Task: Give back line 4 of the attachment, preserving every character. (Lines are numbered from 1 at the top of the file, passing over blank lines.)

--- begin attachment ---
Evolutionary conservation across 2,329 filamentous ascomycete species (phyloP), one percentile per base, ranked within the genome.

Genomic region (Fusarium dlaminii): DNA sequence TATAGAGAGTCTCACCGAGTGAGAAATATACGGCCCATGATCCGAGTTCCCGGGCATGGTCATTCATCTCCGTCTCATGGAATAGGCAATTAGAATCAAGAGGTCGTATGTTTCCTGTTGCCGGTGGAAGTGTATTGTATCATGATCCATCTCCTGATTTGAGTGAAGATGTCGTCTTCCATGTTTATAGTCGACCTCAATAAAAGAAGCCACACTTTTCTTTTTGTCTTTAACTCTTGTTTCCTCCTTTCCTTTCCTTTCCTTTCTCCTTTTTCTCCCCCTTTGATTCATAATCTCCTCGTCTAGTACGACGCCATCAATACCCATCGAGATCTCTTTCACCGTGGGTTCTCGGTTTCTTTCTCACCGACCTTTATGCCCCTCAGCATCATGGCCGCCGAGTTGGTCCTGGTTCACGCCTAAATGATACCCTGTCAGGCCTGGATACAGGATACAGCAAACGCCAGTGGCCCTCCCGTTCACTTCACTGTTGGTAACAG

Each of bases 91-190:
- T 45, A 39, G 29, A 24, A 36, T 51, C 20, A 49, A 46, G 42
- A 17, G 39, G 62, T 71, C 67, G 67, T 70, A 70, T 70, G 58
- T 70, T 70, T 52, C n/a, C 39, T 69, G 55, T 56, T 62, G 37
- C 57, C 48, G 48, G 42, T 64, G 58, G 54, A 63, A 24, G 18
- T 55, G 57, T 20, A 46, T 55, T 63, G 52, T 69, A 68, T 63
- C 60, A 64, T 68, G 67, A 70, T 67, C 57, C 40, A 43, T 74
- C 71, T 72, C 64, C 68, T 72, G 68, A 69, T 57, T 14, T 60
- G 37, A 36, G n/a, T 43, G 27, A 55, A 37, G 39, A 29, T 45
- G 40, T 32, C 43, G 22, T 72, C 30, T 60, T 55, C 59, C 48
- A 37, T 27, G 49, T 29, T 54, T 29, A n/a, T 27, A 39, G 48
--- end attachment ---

- T 45, A 39, G 29, A 24, A 36, T 51, C 20, A 49, A 46, G 42